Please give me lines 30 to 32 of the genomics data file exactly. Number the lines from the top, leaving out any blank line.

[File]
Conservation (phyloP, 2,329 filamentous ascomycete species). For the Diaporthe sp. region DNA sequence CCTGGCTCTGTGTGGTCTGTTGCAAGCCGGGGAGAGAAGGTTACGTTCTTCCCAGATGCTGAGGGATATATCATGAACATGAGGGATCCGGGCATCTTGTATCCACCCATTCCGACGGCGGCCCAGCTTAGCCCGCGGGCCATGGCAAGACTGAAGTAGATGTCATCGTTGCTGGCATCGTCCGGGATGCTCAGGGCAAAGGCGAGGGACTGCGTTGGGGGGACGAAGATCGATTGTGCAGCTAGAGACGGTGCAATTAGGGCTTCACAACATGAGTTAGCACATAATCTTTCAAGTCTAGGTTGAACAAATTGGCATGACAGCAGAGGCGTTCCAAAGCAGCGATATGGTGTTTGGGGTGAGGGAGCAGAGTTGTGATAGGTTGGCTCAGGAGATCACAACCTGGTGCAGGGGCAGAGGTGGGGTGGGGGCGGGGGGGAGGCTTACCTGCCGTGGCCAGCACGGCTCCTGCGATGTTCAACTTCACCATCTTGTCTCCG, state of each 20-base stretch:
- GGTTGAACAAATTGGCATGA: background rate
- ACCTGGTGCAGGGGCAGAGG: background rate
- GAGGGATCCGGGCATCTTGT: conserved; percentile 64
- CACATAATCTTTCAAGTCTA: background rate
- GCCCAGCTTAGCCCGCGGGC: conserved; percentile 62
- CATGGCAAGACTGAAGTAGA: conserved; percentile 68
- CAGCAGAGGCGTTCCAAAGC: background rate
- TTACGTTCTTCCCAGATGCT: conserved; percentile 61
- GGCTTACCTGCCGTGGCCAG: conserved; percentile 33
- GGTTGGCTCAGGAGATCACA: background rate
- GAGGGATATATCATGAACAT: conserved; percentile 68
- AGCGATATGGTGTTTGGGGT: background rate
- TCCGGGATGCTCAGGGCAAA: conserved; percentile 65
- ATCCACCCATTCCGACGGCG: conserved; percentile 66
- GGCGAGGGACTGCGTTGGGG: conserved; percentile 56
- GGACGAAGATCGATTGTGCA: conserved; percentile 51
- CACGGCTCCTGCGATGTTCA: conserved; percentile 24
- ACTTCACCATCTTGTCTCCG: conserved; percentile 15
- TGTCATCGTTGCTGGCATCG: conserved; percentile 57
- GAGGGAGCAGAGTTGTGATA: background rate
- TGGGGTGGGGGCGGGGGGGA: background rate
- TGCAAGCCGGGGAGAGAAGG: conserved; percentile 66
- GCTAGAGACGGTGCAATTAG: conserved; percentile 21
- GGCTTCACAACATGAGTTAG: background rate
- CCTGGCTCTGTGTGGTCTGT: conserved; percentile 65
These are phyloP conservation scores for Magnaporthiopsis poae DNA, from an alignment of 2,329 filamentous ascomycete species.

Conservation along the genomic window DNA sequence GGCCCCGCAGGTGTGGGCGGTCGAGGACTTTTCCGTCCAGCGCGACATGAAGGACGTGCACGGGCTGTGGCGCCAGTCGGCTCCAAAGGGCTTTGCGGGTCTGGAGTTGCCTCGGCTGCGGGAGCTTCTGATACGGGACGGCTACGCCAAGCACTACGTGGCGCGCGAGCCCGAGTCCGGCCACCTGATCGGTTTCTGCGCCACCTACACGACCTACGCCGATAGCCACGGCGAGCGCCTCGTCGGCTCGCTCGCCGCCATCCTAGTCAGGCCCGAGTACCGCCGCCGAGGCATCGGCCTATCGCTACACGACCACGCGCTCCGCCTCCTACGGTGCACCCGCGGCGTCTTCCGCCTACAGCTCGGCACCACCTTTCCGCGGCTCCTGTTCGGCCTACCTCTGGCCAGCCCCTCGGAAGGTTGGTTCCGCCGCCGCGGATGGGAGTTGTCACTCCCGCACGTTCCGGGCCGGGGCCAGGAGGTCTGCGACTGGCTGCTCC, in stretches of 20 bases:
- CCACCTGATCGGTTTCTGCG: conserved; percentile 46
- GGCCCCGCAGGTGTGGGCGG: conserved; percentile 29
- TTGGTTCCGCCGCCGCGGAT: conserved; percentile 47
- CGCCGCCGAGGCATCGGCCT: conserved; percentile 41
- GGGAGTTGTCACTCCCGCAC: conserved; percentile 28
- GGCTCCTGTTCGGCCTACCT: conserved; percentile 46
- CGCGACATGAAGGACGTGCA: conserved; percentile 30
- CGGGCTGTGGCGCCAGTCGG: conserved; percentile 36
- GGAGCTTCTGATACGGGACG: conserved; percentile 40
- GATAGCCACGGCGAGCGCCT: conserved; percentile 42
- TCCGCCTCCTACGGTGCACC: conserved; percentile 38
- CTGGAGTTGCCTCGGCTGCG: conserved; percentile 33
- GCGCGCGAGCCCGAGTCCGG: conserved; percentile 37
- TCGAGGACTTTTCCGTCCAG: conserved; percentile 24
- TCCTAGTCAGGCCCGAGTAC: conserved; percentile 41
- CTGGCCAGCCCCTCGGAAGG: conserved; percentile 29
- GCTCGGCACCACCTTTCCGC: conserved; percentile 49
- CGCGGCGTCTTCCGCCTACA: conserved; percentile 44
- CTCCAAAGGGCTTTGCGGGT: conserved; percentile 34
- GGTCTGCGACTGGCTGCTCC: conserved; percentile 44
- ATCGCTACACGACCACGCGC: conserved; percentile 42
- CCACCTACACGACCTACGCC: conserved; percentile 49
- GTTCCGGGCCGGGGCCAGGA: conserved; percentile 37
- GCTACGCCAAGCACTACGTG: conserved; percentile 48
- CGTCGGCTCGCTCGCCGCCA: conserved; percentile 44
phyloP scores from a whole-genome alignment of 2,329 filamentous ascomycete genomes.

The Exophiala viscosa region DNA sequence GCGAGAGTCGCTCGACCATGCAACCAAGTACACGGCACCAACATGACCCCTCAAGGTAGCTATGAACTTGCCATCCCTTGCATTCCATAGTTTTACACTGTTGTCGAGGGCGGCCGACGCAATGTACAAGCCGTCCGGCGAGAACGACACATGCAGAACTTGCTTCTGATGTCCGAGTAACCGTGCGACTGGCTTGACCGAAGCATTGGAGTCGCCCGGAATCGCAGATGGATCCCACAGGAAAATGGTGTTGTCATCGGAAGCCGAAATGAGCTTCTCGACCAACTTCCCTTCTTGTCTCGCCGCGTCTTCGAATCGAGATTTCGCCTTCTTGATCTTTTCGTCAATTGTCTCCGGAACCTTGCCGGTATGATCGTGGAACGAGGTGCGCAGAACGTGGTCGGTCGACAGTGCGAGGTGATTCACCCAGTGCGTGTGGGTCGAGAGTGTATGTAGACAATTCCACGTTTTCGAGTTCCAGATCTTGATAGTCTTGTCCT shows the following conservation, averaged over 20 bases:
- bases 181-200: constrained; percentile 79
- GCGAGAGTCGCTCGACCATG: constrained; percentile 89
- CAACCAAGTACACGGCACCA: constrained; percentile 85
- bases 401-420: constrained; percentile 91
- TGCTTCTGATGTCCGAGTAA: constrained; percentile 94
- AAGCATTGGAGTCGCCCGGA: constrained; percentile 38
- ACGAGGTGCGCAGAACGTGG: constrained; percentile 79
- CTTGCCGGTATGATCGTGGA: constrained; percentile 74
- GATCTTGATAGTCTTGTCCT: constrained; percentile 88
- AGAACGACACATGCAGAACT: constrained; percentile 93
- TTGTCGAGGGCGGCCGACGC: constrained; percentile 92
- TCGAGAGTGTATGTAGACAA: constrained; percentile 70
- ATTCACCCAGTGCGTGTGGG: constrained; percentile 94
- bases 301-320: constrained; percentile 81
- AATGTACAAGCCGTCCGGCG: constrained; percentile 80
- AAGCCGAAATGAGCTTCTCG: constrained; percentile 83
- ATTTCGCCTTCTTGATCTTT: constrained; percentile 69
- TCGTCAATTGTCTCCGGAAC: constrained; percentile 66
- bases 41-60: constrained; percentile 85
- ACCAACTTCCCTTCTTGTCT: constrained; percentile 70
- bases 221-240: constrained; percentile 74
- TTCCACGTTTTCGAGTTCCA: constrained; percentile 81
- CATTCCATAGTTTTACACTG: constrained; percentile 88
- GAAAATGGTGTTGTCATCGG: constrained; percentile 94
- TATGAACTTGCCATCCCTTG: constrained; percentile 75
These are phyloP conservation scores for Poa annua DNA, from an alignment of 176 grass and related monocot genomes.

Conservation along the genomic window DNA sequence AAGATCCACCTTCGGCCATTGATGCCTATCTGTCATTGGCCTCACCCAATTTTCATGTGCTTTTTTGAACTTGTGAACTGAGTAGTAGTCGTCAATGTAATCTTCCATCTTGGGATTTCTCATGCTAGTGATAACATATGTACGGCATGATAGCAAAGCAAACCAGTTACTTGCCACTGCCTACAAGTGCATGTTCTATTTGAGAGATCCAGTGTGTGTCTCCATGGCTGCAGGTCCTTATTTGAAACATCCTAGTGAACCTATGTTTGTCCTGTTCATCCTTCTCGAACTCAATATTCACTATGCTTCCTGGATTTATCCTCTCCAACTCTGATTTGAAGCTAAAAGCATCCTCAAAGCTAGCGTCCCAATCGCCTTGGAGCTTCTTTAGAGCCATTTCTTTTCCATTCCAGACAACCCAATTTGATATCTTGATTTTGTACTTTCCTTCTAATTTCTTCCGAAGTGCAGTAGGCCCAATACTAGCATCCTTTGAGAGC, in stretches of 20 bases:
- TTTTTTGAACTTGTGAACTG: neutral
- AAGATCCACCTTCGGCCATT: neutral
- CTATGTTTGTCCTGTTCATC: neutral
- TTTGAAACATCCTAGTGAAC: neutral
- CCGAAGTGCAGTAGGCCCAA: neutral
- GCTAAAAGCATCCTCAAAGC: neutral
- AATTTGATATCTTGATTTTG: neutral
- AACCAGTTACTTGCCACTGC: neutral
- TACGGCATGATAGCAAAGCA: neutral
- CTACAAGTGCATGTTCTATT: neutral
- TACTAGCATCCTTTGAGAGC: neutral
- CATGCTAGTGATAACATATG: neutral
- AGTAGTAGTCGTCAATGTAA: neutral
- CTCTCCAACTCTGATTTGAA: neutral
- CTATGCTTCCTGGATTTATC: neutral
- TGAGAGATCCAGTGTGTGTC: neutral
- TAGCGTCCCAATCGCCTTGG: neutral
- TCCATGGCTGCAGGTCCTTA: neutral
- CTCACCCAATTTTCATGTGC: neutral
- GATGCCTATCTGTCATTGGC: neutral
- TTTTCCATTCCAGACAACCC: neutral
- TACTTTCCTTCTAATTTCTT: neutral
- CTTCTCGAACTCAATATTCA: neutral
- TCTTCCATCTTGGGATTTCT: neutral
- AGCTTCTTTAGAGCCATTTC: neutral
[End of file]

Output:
- GGCCCCGCAGGTGTGGGCGG: conserved; percentile 29
- TTGGTTCCGCCGCCGCGGAT: conserved; percentile 47
- CGCCGCCGAGGCATCGGCCT: conserved; percentile 41